For clogs alone, we’ve spent $3,000 on Ani (that’s $6,500 for clogs on all three). We’d already spent thousands on veterinarians, early farriers, supplements, prescriptions and building a climate-controlled stall to support her metabolic issues through extreme temperature changes. So far, the cost of Ani’s resurrection is easily $9,000.
Anastasia – living up to her name
For weeks after Ani arrived at the ‘D, we referred to her as “The Unicorn.” We wanted to pick the perfect name for such a special soul. To avoid confusion, we wanted a name that sounded similar to her registered name (White Fawn – we’ve no idea what they called her), but felt she deserved a new title to go with her new life. We finally landed on Anastasia, using Ani (AW-nee sounds like Fawn) for short. Anastasia means resurrection – like a phoenix rising from the ashes. A new life. We had no idea how prophetic that name would be.
In the year since we rescued Ani, Chance and Mazi, we’ve also taken in four surrenders. We still have four of those horses, plus the babies and damaged horses we already had. That’s a lot of rescues in one year for a small operation (just me full time, a part-time ranch hand, three amazing volunteers who come a few hours a week, and my hard-working husband who pitches in when he’s not catching bad guys).
In that year, we’ve collected about $5,500 in outside donations. Without that money, we may not have been able to provide Ani with the treatments she needs and deserves.
The vet says Ani is not out of the woods yet, but we’re getting close. He says she’ll require a minimum of 90 days of continued treatment. That’s probably three more sets of clogs (four, if you count today’s) and one more set of x-rays at a total cost of about $1,500 with prescriptions and supplements.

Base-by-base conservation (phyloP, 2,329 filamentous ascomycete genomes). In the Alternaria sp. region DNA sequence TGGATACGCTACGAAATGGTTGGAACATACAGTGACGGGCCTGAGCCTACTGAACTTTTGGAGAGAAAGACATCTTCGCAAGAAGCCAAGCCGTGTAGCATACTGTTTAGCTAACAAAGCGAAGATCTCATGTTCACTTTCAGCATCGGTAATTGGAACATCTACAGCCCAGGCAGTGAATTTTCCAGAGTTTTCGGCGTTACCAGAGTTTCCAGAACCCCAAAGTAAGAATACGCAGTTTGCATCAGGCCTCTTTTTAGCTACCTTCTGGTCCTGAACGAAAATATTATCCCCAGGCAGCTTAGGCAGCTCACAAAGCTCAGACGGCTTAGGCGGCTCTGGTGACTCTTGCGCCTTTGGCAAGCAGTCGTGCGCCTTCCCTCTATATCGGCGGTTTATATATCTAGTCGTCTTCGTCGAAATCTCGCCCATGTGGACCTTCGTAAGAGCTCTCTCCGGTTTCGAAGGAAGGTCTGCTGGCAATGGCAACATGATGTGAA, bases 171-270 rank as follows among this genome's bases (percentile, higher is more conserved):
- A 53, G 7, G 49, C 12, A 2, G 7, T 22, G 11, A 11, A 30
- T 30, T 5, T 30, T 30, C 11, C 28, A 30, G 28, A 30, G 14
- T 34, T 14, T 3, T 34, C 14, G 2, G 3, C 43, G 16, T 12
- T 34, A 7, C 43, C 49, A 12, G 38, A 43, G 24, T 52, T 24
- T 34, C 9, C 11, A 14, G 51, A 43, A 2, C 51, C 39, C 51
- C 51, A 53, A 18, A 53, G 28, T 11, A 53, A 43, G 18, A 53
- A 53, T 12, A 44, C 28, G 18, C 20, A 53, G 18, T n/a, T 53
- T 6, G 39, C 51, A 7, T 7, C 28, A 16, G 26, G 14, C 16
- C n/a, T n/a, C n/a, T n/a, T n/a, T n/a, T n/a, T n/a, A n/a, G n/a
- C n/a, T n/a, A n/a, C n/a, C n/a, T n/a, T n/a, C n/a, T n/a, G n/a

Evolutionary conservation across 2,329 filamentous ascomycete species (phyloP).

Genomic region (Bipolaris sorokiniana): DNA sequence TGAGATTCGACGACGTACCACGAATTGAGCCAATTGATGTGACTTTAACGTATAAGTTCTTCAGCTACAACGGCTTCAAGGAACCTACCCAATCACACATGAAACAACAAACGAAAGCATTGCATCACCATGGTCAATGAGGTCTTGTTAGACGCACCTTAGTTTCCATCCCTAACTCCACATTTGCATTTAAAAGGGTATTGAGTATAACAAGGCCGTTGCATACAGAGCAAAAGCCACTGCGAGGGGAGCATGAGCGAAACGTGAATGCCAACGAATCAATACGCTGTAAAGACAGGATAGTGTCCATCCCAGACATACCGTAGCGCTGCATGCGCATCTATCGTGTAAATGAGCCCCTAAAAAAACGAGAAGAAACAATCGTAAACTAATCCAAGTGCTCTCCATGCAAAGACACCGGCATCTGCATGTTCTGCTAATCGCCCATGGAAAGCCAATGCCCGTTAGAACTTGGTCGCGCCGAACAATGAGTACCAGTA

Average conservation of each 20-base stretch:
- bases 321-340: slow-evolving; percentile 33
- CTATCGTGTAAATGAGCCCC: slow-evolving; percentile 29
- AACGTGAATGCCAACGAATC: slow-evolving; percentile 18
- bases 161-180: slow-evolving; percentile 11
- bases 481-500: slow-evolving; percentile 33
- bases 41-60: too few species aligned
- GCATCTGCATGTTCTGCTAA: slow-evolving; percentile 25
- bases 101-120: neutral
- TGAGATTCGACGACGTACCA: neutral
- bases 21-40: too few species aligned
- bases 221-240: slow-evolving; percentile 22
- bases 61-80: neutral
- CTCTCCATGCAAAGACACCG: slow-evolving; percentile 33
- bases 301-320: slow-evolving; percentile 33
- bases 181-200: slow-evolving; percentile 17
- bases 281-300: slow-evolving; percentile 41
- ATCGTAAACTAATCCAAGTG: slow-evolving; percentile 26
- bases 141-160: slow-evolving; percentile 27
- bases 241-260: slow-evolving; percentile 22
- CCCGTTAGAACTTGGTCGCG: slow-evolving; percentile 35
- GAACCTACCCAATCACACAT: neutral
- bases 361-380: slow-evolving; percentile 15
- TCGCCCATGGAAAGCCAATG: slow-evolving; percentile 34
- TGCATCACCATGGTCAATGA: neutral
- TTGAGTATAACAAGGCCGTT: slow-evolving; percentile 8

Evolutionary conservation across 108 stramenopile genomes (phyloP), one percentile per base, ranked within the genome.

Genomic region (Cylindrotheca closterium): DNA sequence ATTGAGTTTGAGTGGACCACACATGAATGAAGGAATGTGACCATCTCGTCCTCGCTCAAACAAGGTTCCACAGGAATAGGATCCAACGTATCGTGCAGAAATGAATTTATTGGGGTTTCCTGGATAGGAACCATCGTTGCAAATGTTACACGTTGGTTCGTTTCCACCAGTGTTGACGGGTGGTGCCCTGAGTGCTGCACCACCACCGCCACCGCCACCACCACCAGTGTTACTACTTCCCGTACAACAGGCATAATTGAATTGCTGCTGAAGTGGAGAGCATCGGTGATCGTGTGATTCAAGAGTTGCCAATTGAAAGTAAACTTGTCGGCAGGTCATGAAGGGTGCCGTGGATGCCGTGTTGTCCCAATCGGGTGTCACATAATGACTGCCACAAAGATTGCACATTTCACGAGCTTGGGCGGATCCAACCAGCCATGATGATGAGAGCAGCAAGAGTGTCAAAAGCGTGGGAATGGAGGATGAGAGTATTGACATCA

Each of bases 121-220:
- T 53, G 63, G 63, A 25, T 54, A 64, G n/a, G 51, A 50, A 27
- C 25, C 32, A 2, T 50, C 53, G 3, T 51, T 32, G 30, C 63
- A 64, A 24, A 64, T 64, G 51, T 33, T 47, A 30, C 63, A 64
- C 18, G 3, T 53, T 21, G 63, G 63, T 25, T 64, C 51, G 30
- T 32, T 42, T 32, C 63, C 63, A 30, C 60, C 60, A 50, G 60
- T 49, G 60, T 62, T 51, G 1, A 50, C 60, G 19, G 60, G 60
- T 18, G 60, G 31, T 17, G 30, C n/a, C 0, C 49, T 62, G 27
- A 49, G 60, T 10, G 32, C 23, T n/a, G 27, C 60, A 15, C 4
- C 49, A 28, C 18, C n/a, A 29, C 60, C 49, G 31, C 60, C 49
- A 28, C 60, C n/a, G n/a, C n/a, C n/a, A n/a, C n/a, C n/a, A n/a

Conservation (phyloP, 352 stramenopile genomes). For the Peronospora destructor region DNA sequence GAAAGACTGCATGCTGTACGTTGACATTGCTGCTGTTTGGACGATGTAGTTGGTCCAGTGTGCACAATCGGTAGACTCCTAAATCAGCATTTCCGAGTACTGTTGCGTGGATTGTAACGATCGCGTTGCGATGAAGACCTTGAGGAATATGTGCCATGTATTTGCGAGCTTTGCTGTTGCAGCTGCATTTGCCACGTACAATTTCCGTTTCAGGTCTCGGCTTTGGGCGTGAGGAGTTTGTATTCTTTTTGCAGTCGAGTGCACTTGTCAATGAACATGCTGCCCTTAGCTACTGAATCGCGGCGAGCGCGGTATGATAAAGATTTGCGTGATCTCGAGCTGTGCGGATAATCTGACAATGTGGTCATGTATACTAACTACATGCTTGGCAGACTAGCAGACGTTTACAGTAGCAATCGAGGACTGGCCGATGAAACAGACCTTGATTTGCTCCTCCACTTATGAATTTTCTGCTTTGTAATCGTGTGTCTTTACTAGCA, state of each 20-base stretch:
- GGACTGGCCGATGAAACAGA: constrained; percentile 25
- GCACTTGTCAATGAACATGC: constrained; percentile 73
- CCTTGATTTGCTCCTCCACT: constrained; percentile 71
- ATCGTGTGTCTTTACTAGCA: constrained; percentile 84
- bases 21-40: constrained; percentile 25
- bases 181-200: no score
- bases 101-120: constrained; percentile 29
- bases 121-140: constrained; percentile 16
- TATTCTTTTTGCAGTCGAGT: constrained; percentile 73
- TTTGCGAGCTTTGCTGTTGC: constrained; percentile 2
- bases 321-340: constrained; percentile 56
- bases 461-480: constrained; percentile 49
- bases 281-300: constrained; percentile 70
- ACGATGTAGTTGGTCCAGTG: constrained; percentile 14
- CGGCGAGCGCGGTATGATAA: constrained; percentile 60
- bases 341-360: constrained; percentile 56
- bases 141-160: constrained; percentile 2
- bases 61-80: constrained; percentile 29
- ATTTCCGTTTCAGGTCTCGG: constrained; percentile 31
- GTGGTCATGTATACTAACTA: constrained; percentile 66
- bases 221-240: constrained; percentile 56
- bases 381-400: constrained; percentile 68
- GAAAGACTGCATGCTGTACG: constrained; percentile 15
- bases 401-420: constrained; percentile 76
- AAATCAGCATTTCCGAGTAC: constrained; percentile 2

You can help Ani complete her journey to Happily Ever After. Your donations go directly and completely toward the care of our horses.
If you’re not comfortable donating online, you can mail a check to Swingin’ D Horse Rescue at 13937 S. 353 E. Ave., Coweta, Oklahoma 74429.
If you prefer to pay our veterinarian directly, please mail your check to Dr. Jay Ross, Oak Grove Veterinary Hospital, 12949 S State Highway 51, Coweta, OK 74429 and put Anastasia Marler, Acct. 12367 in the Memo line. We’d love it if you could give us a heads up about your donation so we can properly thank you.
Anastasia will be available for adoption to the right applicant with the financial resources and experience to support her special needs. If you believe you’re that person, please apply online.
Times are tough
We know that times are tough with the threat of a global pandemic keeping everyone at home. We understand some people have suffered tremendous financial strain, so we hesitated to even sound the call for donations.
We also know Anastasia has a growing fan club that wants to hear updates about her health and progress. If you’re able to give, that’s great. If not, we wanted you to know how well she’s doing and that we’re still here; still racking up debt; and still working to give mistreated and abused horses the Happily Ever After they deserve.
Thank you for your support!